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What is the definition of a contract?

Contract law forms the foundation for modern commerce.  In its most simple definition, a contract is an understanding between two parties, in which one party makes an offer, another party accepts the offer, and both sides mutually benefit from the bargain.

A contract most often arises out of these basic elements:

1. an offer;
2. acceptance of the offer (a meeting of the minds);

3. consent to the terms of the offer and the terms of acceptance of the offer;

4. consideration (most often a promise, or a payment of money);

5. performance of the agreement.  But there are numerous types and structures of contracts, including many with subtle nuances and significant diversions from the basic structure identified above.
 

What is the scope of a contract?

A contract (or an agreement) can be very simple, or it can be incredibly complex (have you ever read an insurance policy . . . ).  Many of the business law practice areas identified on this website represent specialized contracts addressing a specific area of concern.  Contracts may be one-sided, that is, representing and protecting the interest of a party with the most (if not all) leverage in a transaction. Or if the parties have relatively equal bargaining power, contracts may fairly represent both parties in those areas each have the most concern.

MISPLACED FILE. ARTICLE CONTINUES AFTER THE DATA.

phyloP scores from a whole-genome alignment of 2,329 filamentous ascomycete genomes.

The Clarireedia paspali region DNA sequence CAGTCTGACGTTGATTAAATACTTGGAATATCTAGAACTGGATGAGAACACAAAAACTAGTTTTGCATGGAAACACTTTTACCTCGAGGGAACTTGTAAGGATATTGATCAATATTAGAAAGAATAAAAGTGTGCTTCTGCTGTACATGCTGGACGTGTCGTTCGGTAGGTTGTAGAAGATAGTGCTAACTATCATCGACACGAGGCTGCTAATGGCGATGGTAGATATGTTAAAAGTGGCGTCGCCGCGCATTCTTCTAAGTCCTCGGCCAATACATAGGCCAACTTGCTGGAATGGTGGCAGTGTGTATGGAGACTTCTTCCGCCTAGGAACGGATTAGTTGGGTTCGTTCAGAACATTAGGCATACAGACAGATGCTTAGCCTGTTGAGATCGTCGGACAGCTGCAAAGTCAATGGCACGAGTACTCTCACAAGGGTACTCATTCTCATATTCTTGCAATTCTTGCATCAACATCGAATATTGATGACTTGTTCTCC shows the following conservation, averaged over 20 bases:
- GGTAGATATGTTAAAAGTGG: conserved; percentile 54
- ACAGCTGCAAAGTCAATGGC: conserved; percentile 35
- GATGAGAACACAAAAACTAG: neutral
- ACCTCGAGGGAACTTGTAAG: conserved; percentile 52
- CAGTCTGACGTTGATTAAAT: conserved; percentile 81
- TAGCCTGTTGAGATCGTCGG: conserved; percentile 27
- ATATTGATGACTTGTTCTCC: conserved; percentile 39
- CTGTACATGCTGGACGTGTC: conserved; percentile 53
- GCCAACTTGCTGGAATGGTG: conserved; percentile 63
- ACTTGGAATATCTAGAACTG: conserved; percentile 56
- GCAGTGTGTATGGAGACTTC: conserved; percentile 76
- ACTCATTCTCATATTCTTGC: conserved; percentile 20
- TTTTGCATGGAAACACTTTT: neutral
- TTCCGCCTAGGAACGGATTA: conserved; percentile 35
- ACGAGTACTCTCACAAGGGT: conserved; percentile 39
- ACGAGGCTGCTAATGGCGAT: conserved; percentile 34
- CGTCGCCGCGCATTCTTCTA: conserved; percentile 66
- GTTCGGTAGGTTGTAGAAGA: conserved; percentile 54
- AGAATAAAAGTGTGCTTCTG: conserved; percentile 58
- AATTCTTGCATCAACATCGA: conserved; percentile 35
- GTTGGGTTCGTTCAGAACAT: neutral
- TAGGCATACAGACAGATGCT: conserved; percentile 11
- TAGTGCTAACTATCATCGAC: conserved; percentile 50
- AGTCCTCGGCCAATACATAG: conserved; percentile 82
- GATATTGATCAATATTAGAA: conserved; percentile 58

What are common concerns with contracts?

More often than not, if a contract is "short", the parties are really hoping that there are no future disputes between them, because if there is a disagreement more than likely their agreement is "silent" on the matter (as distinguished from having a covenant specifically addressing the dispute).  The parties "short" contract then becomes a trial attorney’s full employment engagement. Do you remember the old television commercial sales line: you can pay me now, or you can pay me later? Unfortunately these words are true in law as well.  In my practice, I literally cannot count the number of times my business clients have requested short agreements to cover their concerns.  To arrive at the client’s goal of a short contract, the attorney must leave out important, perhaps critical covenants.  But the attorney cannot gaze into a crystal ball with perfect foresight and see in the future what must be covered in the agreement, and what may be safely omitted.

I regularly assist clients in drafting contracts of many types, and I also regularly assist clients in reviewing, interpreting, and negotiating contracts of many types.
 

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